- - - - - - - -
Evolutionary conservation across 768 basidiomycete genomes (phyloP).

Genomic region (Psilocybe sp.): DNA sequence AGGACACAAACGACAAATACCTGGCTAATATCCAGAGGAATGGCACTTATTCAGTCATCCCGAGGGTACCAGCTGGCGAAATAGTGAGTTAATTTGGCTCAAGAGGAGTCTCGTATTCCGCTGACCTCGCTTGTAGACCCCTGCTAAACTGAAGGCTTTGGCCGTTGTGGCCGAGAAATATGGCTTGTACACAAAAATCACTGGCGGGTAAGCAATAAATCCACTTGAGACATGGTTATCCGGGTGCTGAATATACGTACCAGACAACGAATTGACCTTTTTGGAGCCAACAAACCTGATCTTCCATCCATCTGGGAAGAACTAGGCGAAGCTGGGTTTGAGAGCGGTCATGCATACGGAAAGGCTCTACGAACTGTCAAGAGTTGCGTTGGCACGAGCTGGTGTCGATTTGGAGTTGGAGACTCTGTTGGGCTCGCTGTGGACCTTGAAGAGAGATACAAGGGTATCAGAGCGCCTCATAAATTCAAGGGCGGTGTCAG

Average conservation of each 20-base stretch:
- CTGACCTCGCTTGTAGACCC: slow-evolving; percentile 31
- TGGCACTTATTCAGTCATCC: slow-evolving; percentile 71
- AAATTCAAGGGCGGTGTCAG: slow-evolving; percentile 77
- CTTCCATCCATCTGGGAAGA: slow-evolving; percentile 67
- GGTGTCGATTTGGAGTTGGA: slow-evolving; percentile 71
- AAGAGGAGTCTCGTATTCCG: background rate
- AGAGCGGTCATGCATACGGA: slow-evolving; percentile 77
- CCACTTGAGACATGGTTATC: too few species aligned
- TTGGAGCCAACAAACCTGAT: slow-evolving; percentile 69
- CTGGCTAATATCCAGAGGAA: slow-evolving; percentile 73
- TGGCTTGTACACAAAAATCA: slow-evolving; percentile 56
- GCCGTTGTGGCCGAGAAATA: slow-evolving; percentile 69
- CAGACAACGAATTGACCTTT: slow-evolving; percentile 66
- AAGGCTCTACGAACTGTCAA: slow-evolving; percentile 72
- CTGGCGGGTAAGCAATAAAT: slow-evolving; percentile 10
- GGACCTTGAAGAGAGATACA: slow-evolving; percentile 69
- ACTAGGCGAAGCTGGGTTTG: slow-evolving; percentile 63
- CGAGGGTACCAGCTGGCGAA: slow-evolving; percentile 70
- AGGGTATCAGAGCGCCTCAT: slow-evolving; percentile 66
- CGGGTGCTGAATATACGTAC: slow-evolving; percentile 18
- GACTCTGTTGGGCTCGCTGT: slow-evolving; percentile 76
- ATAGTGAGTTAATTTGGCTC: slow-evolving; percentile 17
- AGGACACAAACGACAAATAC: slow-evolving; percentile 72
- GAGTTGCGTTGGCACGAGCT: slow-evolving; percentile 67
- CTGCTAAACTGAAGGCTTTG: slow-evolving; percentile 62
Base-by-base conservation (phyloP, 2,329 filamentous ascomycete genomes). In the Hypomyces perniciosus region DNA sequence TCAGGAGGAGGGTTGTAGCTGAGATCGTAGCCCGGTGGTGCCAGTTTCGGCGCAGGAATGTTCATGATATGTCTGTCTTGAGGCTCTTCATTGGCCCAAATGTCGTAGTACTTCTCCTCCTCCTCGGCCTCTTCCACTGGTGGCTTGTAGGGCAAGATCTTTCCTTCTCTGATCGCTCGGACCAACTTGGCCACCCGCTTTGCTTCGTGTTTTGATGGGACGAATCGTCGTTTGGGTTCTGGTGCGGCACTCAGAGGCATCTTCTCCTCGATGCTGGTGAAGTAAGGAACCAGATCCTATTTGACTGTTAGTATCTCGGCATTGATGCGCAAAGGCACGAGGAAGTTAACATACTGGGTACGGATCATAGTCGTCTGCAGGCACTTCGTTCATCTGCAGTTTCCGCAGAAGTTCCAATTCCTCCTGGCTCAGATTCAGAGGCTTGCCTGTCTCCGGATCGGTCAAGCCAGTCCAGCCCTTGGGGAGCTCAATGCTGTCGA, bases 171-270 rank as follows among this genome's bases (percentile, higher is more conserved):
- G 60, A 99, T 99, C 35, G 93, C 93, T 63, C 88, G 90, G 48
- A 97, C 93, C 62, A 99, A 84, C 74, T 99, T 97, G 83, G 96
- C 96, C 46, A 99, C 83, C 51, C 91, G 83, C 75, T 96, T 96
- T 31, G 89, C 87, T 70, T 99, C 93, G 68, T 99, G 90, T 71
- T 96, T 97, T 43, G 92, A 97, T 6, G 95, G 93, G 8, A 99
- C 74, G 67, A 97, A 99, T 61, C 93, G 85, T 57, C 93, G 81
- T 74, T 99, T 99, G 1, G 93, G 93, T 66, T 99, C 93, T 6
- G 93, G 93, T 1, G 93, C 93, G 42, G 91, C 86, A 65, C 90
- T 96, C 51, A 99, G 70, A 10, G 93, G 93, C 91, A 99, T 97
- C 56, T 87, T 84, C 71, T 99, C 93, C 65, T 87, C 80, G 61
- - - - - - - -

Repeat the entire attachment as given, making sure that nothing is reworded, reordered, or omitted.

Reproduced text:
Evolutionary conservation across 768 basidiomycete genomes (phyloP).

Genomic region (Psilocybe sp.): DNA sequence AGGACACAAACGACAAATACCTGGCTAATATCCAGAGGAATGGCACTTATTCAGTCATCCCGAGGGTACCAGCTGGCGAAATAGTGAGTTAATTTGGCTCAAGAGGAGTCTCGTATTCCGCTGACCTCGCTTGTAGACCCCTGCTAAACTGAAGGCTTTGGCCGTTGTGGCCGAGAAATATGGCTTGTACACAAAAATCACTGGCGGGTAAGCAATAAATCCACTTGAGACATGGTTATCCGGGTGCTGAATATACGTACCAGACAACGAATTGACCTTTTTGGAGCCAACAAACCTGATCTTCCATCCATCTGGGAAGAACTAGGCGAAGCTGGGTTTGAGAGCGGTCATGCATACGGAAAGGCTCTACGAACTGTCAAGAGTTGCGTTGGCACGAGCTGGTGTCGATTTGGAGTTGGAGACTCTGTTGGGCTCGCTGTGGACCTTGAAGAGAGATACAAGGGTATCAGAGCGCCTCATAAATTCAAGGGCGGTGTCAG

Average conservation of each 20-base stretch:
- CTGACCTCGCTTGTAGACCC: slow-evolving; percentile 31
- TGGCACTTATTCAGTCATCC: slow-evolving; percentile 71
- AAATTCAAGGGCGGTGTCAG: slow-evolving; percentile 77
- CTTCCATCCATCTGGGAAGA: slow-evolving; percentile 67
- GGTGTCGATTTGGAGTTGGA: slow-evolving; percentile 71
- AAGAGGAGTCTCGTATTCCG: background rate
- AGAGCGGTCATGCATACGGA: slow-evolving; percentile 77
- CCACTTGAGACATGGTTATC: too few species aligned
- TTGGAGCCAACAAACCTGAT: slow-evolving; percentile 69
- CTGGCTAATATCCAGAGGAA: slow-evolving; percentile 73
- TGGCTTGTACACAAAAATCA: slow-evolving; percentile 56
- GCCGTTGTGGCCGAGAAATA: slow-evolving; percentile 69
- CAGACAACGAATTGACCTTT: slow-evolving; percentile 66
- AAGGCTCTACGAACTGTCAA: slow-evolving; percentile 72
- CTGGCGGGTAAGCAATAAAT: slow-evolving; percentile 10
- GGACCTTGAAGAGAGATACA: slow-evolving; percentile 69
- ACTAGGCGAAGCTGGGTTTG: slow-evolving; percentile 63
- CGAGGGTACCAGCTGGCGAA: slow-evolving; percentile 70
- AGGGTATCAGAGCGCCTCAT: slow-evolving; percentile 66
- CGGGTGCTGAATATACGTAC: slow-evolving; percentile 18
- GACTCTGTTGGGCTCGCTGT: slow-evolving; percentile 76
- ATAGTGAGTTAATTTGGCTC: slow-evolving; percentile 17
- AGGACACAAACGACAAATAC: slow-evolving; percentile 72
- GAGTTGCGTTGGCACGAGCT: slow-evolving; percentile 67
- CTGCTAAACTGAAGGCTTTG: slow-evolving; percentile 62
Base-by-base conservation (phyloP, 2,329 filamentous ascomycete genomes). In the Hypomyces perniciosus region DNA sequence TCAGGAGGAGGGTTGTAGCTGAGATCGTAGCCCGGTGGTGCCAGTTTCGGCGCAGGAATGTTCATGATATGTCTGTCTTGAGGCTCTTCATTGGCCCAAATGTCGTAGTACTTCTCCTCCTCCTCGGCCTCTTCCACTGGTGGCTTGTAGGGCAAGATCTTTCCTTCTCTGATCGCTCGGACCAACTTGGCCACCCGCTTTGCTTCGTGTTTTGATGGGACGAATCGTCGTTTGGGTTCTGGTGCGGCACTCAGAGGCATCTTCTCCTCGATGCTGGTGAAGTAAGGAACCAGATCCTATTTGACTGTTAGTATCTCGGCATTGATGCGCAAAGGCACGAGGAAGTTAACATACTGGGTACGGATCATAGTCGTCTGCAGGCACTTCGTTCATCTGCAGTTTCCGCAGAAGTTCCAATTCCTCCTGGCTCAGATTCAGAGGCTTGCCTGTCTCCGGATCGGTCAAGCCAGTCCAGCCCTTGGGGAGCTCAATGCTGTCGA, bases 171-270 rank as follows among this genome's bases (percentile, higher is more conserved):
- G 60, A 99, T 99, C 35, G 93, C 93, T 63, C 88, G 90, G 48
- A 97, C 93, C 62, A 99, A 84, C 74, T 99, T 97, G 83, G 96
- C 96, C 46, A 99, C 83, C 51, C 91, G 83, C 75, T 96, T 96
- T 31, G 89, C 87, T 70, T 99, C 93, G 68, T 99, G 90, T 71
- T 96, T 97, T 43, G 92, A 97, T 6, G 95, G 93, G 8, A 99
- C 74, G 67, A 97, A 99, T 61, C 93, G 85, T 57, C 93, G 81
- T 74, T 99, T 99, G 1, G 93, G 93, T 66, T 99, C 93, T 6
- G 93, G 93, T 1, G 93, C 93, G 42, G 91, C 86, A 65, C 90
- T 96, C 51, A 99, G 70, A 10, G 93, G 93, C 91, A 99, T 97
- C 56, T 87, T 84, C 71, T 99, C 93, C 65, T 87, C 80, G 61